Use of Royalty-Free Photos, Video and Audio

Royalty-free photo, audio, video discussion

Royalty-free music, audio, video and photo files are an integral part of hybrid photography.

Hybrid photography is a combination of still photos, video, and audio (music, sound effects, or the spoken word). It is critical when using any sound and photos/video, that one has the rights to use them. Thus, today’s topic of Roalty-Free.

Photographers today earn their living by selling the rights to their images. Whether it is a portrait print (not to be scanned and distributed) or a digital file, a user must have permission and rights to use the image before it can be used. Stock agencies have excellent systems set up to make royalty-free purchases online. You can buy rights to photos, videos, illustrations, etc. I am listed with several stock agencies – iStock, Dreamstime, Alamy, and several others. Royalty-free music and sound effects are also offered by online agencies. My favorite is Premium Beat.

Be sure to download and read the royalty-free rights you are purchasing. Keep the documents in a handy place because you may need it to prove your rights to use the digital files. For example, on several occasions with YouTube recently, my rights to use music have been challenged. When I can easily go back to the royalty-free release, copy and paste the important information to defend the dispute on YouTube, that makes life easier.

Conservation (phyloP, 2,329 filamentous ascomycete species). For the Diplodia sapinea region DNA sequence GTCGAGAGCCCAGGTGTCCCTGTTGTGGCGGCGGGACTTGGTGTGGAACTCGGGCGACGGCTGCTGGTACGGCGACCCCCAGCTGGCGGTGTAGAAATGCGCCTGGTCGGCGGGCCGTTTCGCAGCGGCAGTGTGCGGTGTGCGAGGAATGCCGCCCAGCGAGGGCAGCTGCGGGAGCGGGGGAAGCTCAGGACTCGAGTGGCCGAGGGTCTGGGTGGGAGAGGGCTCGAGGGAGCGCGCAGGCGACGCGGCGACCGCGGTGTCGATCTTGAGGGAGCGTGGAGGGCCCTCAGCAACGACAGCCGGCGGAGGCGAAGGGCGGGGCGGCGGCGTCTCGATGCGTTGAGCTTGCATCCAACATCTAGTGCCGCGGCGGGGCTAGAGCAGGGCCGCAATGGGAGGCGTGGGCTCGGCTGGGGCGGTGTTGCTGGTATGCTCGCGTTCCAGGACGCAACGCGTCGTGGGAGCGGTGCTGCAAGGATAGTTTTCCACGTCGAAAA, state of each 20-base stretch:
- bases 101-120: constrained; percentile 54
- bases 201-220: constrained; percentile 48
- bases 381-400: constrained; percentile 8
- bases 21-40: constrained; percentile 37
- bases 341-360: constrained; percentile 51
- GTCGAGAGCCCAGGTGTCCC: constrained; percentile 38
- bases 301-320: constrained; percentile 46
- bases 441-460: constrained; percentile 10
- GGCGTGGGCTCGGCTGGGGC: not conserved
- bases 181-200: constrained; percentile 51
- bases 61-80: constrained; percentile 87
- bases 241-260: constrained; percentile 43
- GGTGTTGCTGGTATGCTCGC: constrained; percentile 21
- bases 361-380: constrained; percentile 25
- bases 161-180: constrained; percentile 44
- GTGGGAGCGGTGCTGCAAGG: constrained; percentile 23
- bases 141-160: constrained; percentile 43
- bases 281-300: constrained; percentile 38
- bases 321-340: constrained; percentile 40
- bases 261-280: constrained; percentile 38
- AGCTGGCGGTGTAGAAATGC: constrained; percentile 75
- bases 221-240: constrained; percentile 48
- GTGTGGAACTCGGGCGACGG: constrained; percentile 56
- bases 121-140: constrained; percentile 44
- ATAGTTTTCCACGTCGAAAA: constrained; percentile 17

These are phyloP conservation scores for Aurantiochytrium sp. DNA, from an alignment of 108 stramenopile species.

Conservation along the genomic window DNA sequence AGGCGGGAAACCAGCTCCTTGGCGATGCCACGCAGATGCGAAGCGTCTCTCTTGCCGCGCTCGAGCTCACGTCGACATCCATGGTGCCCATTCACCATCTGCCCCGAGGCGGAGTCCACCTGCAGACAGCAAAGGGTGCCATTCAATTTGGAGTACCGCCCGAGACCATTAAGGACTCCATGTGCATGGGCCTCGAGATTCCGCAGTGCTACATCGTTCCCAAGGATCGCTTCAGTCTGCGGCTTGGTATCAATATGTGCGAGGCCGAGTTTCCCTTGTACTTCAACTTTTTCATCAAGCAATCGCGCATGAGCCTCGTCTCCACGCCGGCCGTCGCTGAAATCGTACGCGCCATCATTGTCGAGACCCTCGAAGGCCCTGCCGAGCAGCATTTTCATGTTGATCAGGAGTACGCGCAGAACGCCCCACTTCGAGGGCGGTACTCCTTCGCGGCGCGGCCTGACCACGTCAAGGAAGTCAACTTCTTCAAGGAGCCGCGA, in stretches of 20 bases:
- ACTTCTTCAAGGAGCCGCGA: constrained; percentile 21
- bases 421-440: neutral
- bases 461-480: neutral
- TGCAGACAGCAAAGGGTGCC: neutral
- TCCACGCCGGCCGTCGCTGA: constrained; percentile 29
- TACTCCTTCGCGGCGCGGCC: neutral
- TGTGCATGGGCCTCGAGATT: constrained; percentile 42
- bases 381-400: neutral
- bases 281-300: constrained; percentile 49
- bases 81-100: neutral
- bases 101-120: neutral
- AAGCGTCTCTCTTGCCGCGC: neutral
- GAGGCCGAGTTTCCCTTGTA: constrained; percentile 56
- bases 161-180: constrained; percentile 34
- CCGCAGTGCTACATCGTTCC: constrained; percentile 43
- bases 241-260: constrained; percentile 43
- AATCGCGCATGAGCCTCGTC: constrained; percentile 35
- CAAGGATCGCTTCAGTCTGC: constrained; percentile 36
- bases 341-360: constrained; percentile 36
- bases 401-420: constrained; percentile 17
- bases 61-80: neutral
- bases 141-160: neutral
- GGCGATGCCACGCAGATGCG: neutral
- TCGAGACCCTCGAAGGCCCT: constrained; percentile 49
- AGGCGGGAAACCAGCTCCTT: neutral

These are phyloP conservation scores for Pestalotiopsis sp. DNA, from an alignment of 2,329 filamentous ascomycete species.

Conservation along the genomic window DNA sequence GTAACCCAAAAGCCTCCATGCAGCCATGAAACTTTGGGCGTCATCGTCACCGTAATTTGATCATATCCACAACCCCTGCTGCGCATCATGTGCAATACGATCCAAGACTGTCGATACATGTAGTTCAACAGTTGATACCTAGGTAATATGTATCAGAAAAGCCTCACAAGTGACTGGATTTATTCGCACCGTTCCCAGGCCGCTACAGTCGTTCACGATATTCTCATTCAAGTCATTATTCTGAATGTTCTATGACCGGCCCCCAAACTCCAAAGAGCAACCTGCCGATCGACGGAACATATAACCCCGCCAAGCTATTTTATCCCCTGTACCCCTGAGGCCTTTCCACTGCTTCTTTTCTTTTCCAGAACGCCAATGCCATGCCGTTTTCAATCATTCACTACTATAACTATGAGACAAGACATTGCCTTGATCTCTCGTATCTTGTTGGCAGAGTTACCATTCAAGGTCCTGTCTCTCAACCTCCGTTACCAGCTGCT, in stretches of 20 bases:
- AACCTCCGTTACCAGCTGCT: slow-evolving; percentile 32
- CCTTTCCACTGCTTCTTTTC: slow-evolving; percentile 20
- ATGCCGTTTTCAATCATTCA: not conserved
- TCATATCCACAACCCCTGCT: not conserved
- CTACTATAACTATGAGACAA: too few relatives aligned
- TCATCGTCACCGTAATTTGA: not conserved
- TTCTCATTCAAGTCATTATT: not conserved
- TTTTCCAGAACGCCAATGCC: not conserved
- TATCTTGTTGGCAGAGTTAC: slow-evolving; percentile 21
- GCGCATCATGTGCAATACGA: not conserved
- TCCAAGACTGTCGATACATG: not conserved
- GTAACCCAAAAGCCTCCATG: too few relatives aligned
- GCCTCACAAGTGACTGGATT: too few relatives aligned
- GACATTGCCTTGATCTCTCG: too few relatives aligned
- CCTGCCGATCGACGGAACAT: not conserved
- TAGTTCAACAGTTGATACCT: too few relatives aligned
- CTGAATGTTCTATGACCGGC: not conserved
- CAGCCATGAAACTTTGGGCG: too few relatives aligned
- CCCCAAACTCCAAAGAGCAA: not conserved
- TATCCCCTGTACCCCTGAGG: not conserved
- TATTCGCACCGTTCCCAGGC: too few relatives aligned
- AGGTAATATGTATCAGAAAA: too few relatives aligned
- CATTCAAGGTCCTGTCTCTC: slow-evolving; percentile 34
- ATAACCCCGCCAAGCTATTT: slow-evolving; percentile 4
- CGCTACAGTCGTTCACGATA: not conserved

This week I was challenged again on some Chinese music that I purchased in 2009. There were three copyright holders on the music. Two have released the music for me to use, one did not. Rather than spend significant research time and effort locating the purchase document, I chose to take the hybrid photography project off YouTube, made it a simple video with no sound, and re-uploaded it to YouTube. I don’t know if this little project is worth any more effort, so I may just let it go now, and be more diligent on future projects.

Here’s a link to The Tao of Tea SILENT.

2 Responses to “Use of Royalty-Free Photos, Video and Audio”

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  1. DPRO7 says:

    3rd paragraph, is the most important. Keep your Licence documents handy! Most cases involving flagged content is easily disputed when you send them your licences to that photo or music file, The resolution time is a lot faster. I have heard many horror stories of Youtube content getting flagged for licensed content and resolving it took months without the proper documentation, Photos, and videos can really be a hasle so make sure you read your licence carefully! Great article!

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